Power Supply Unit Design Fundamentals: Inductor Behaviour in a Switching Power Supply


In this introductory article, we’re going to talk about the action of an inductor in a switch mode power supply. If you’re new to power supply design and you’re wondering why a diode seems to be forward-biased while it looks like it shouldn’t be, then in all likelihood, that is because of the inductor. This article is for you.

Understanding Inductors

Initially, we studied inductors at university, both in AC and DC circuits. In an AC circuit, we give the inductor a sinusoidal input and observe changes in amplitude and phase. In a DC circuit, we provide a unit step input and study the resulting changes in current or voltage across the inductor.

However, the behavior of an inductor in a switch mode power supply differs significantly from the simple AC or DC circuits studied in university.

Basic Inductor Principles

An inductor always tries to maintain the current flowing through it. It opposes any change in current by creating a back EMF. For instance, if there is 1A flowing through an inductor and a change is attempted, the inductor generates a back EMF to oppose this change. This principle can be likened to pushing a heavy car from rest—it resists movement initially, and once in motion, it resists stopping.

Inductor in a DC Circuit

Consider a simple DC circuit with a 1V battery, a switch, a 1-ohm resistor, and an inductor. Initially, there is no current flowing through the inductor. When the switch is closed, 1V is applied, and the current starts to flow. The inductor opposes the change from 0A to 1A by generating a back EMF equal to the applied voltage (1V). This creates a logarithmic rise in current through the inductor over time.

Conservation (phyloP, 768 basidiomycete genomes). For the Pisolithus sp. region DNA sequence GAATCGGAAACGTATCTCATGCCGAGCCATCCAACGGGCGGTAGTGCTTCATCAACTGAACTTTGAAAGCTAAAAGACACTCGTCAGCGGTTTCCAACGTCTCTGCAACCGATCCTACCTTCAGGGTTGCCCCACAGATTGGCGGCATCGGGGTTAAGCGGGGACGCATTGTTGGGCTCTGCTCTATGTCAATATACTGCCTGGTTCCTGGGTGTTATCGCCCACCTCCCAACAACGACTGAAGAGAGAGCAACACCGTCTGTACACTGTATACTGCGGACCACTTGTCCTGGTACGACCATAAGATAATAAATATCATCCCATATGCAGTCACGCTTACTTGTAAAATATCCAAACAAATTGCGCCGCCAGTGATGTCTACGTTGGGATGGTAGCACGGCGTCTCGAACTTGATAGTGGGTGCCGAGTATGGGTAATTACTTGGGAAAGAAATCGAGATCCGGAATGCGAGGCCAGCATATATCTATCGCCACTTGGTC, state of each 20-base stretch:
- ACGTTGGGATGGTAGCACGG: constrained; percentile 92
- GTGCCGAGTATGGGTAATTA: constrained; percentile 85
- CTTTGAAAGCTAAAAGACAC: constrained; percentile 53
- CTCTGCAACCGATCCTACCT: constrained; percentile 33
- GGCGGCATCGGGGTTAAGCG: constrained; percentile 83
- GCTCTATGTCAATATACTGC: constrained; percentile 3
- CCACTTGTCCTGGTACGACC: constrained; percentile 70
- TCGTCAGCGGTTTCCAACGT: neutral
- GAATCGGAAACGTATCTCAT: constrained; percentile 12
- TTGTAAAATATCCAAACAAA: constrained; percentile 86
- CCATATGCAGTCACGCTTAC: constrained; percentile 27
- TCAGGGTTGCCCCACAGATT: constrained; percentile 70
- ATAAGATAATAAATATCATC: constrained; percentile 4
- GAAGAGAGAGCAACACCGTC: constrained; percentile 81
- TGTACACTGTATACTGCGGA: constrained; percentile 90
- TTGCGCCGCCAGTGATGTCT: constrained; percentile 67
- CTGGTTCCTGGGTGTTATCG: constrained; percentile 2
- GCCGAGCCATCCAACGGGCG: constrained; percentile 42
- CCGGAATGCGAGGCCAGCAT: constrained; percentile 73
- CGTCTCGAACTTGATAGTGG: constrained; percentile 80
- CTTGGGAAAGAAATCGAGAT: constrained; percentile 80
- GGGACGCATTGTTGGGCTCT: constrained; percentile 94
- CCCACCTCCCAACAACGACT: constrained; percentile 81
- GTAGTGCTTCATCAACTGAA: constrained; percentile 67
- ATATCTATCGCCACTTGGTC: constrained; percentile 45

An inductor in a Switching Power Supply

In a power supply, the resistance is nearly zero ohms, and the current does not follow the same logarithmic curve. Instead, it rises in a straight line, forming a triangular current waveform. The switching on and off of the current results in this triangular shape, which simplifies the analysis using the equation for a straight line (y = mx + c).

Example Circuit Analysis

Let’s consider a circuit with a 1V source, a switch, a 1-ohm resistor, an inductor, and an additional 2-ohm resistor controlled by another switch. When the initial switch is closed, the current rises to 1A. If this switch is opened and the second switch is closed simultaneously, the inductor forces the current to flow through the new path with 3 ohms of resistance, creating a back EMF of 3V to maintain the 1A current flow.

Mechanical vs. Semiconductor Switches

Mechanical switches can open instantaneously, creating a high back EMF that can ionize air and cause sparks. This is why the AC voltage rating of a switch is higher than the DC rating. Semiconductor switches, however, take a finite time to open and close, affecting the inductor’s behavior. The standard equation for the inductor’s back EMF is E = -L (di/dt), derived from Faraday’s and Lenz’s laws.

Inductor Behaviour in Practical Power Supplies

In practical power supplies, the rapid switching of MOSFETs can create large voltage spikes due to high di/dt values. For example, switching from 10A to 0A in 10 nanoseconds generates a massive back EMF, manifesting as noise and spikes.


In this article, we discussed the behavior of inductors in DC-DC switch mode power supplies, the triangular current shape, the direction of back EMF, and the impact of high di/dt on voltage spikes.

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